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The Boss DD-3 Digital Delay has been often referred to as a pearl, and not only because of its color. It is pure magic, and quickly became an essential component on my pedalboard. It is an amazingly guitarist-friendly delay box: easy to use, very sturdy, with a well designed footswitch typical of all Boss pedals. Apart from the favorable physical features, this classic pedal provides the awesome sounding digital delay. If you want a clear and crisp sound with precise repeats, the DD-3 is the right choice. Because of the short battery life, however, you should use an AC adapter for a longer performance.
Clad in a stylish, tattooed case, the Tone Tattoo from Electro-Harmonix is something of a Frankenstein multi-effects pedal. It’s a cut-and-pasted amalgamation of three of their best-selling pedals, the Metal Muff distortion, Neo Clone chorus and Memory Toy delay units. It’s all analogue, so you’re getting the real things and not some digital reproduction. The only danger with this formula is that you might only get a lacklustre, stripped-down version of three existing pedals set into one easy-to-sell package.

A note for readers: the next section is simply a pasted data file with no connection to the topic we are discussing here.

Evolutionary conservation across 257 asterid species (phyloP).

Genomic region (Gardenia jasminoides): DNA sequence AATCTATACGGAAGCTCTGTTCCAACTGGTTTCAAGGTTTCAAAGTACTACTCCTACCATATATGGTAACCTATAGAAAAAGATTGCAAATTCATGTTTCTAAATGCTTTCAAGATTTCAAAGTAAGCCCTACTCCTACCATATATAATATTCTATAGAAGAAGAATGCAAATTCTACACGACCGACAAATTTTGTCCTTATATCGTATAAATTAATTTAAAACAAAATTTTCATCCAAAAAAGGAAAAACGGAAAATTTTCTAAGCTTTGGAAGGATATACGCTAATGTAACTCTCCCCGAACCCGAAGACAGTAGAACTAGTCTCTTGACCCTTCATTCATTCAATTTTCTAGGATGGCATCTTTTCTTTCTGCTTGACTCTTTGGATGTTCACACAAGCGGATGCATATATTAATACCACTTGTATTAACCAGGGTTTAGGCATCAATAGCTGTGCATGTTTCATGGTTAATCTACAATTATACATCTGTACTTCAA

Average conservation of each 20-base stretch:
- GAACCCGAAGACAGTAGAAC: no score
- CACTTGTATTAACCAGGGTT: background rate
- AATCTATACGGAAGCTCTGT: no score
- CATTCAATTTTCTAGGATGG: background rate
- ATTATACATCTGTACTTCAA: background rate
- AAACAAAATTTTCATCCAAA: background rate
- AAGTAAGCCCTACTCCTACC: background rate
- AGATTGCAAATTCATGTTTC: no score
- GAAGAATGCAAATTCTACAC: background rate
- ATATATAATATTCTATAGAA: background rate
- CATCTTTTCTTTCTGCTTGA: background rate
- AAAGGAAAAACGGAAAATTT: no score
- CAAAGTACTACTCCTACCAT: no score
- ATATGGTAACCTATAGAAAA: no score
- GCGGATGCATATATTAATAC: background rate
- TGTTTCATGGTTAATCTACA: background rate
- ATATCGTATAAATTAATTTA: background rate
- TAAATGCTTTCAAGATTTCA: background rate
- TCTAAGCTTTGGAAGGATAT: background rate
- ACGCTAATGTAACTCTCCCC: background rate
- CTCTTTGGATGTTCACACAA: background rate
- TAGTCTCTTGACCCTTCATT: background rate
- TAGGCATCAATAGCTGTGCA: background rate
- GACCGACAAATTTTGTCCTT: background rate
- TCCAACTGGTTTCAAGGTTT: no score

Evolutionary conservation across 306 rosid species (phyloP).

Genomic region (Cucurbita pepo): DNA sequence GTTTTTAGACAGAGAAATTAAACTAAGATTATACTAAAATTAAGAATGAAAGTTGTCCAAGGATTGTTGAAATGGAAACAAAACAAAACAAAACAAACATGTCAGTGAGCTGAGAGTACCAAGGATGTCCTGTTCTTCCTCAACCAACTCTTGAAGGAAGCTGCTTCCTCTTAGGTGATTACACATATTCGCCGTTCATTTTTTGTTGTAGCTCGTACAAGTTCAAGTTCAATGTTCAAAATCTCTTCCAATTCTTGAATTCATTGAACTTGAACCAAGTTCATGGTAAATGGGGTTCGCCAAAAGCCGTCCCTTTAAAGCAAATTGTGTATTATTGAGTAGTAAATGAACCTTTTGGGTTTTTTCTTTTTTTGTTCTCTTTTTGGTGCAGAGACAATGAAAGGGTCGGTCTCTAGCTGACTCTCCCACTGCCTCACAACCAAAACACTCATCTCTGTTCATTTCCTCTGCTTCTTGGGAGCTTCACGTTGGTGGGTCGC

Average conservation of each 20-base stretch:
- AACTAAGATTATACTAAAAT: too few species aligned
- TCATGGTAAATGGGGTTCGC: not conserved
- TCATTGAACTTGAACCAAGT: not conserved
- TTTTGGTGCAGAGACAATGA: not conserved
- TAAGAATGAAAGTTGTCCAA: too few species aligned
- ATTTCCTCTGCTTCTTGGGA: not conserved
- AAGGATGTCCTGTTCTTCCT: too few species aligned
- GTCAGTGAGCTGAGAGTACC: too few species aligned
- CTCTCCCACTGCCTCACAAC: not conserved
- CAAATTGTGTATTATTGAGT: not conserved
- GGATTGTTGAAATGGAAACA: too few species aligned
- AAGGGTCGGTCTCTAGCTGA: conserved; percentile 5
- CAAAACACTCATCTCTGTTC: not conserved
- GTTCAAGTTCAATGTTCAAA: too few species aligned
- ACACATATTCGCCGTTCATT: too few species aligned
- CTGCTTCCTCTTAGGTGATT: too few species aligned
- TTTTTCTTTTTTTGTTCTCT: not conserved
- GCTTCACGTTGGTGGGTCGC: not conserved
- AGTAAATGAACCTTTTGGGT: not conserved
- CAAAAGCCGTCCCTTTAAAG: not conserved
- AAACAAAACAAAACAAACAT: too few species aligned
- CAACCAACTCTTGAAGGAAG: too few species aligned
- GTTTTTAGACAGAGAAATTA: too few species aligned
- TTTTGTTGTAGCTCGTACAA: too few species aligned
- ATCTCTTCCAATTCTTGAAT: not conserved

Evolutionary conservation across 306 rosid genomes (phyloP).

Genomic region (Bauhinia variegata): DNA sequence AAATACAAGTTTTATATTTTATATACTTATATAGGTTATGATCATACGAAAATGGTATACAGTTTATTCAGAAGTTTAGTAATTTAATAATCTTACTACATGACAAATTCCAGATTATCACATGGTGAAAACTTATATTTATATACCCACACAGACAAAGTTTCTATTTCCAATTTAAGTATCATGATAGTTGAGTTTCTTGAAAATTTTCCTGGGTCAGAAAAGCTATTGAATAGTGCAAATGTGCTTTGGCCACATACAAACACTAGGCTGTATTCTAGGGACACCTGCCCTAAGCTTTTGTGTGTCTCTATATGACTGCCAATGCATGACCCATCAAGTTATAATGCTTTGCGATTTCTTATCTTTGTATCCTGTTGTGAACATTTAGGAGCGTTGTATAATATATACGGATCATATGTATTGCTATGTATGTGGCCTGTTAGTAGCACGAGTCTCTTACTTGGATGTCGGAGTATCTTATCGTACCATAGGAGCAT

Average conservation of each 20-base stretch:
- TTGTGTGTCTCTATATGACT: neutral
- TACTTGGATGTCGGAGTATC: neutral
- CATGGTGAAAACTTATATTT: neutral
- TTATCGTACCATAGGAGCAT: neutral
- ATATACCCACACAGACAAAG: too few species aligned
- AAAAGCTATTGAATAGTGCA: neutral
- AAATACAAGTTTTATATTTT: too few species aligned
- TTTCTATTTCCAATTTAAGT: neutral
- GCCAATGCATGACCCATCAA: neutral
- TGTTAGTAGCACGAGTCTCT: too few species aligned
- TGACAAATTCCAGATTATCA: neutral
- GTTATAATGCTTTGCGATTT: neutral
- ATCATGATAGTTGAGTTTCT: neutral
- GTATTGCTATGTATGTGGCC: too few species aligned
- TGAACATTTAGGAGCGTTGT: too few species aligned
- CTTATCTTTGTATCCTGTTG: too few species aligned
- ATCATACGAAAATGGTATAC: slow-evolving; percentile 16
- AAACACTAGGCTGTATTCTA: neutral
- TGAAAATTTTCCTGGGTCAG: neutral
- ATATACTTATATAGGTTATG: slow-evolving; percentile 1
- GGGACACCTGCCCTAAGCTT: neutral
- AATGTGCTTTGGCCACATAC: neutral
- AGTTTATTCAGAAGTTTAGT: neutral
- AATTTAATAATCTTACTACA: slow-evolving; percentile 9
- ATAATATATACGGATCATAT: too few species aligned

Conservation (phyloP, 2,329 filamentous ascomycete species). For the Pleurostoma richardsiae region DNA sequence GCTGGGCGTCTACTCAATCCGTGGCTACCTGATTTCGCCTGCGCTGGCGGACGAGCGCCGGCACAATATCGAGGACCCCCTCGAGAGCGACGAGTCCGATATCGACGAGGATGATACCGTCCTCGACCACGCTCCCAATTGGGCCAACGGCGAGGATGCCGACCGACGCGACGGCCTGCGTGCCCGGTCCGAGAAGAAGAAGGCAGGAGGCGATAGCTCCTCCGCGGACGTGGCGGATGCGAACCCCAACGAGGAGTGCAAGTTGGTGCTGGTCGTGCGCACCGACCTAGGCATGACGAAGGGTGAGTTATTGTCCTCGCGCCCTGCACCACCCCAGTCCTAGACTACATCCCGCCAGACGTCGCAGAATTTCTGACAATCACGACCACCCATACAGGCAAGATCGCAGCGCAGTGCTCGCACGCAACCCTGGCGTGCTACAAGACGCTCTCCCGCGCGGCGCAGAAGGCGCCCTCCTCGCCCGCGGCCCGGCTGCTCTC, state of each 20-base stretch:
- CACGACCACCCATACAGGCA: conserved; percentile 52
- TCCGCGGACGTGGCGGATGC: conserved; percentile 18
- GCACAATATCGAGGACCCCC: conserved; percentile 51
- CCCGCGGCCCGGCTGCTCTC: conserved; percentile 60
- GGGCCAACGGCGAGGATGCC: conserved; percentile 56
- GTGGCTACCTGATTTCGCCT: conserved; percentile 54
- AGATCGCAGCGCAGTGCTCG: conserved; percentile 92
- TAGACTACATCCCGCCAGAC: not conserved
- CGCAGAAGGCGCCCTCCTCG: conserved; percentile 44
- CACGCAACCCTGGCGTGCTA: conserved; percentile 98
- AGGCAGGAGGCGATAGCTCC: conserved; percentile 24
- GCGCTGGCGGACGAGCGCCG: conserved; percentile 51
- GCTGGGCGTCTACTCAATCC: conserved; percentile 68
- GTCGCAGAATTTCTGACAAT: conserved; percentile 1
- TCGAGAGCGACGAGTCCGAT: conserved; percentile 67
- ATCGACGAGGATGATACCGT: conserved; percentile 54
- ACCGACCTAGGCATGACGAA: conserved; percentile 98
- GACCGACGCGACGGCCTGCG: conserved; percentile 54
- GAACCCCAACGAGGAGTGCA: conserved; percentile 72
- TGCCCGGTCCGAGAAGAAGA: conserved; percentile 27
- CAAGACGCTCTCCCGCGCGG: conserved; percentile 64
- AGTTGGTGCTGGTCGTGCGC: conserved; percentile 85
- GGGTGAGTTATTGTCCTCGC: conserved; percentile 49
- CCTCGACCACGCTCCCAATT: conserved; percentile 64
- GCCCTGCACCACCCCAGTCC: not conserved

The Boss DD-7’s predecessor, the DD-5, has been a staple on my pedal board for years. In fact, I wouldn’t play a show without it. The multiple settings allow for a wide variety of sounds from slap-back delays to reverse delay to an analogue delay that, with a little tweaking of the other three knobs–delay time, feedback, and effect level–can sound like anything from infinite sustain to a healthy reverb. This pedal is almost its own little effects board.
If maturity is the pursuit of simplicity, this pedal is only for the most mature of guitarists. This is a real plug-and-play unit with only three knobs: a regen (regeneration), mix, and delay–and a mod button. Don’t let that fool you though. There is a wide variety of delay sounds that you can get out of this pedal. Really, it’s just pure, warm, unfettered analog delay. With different settings, you can get a nice slap-back Johnny Cash/Elvis sound or you can go to the other side of the delay spectrum and sound like U2’s The Edge.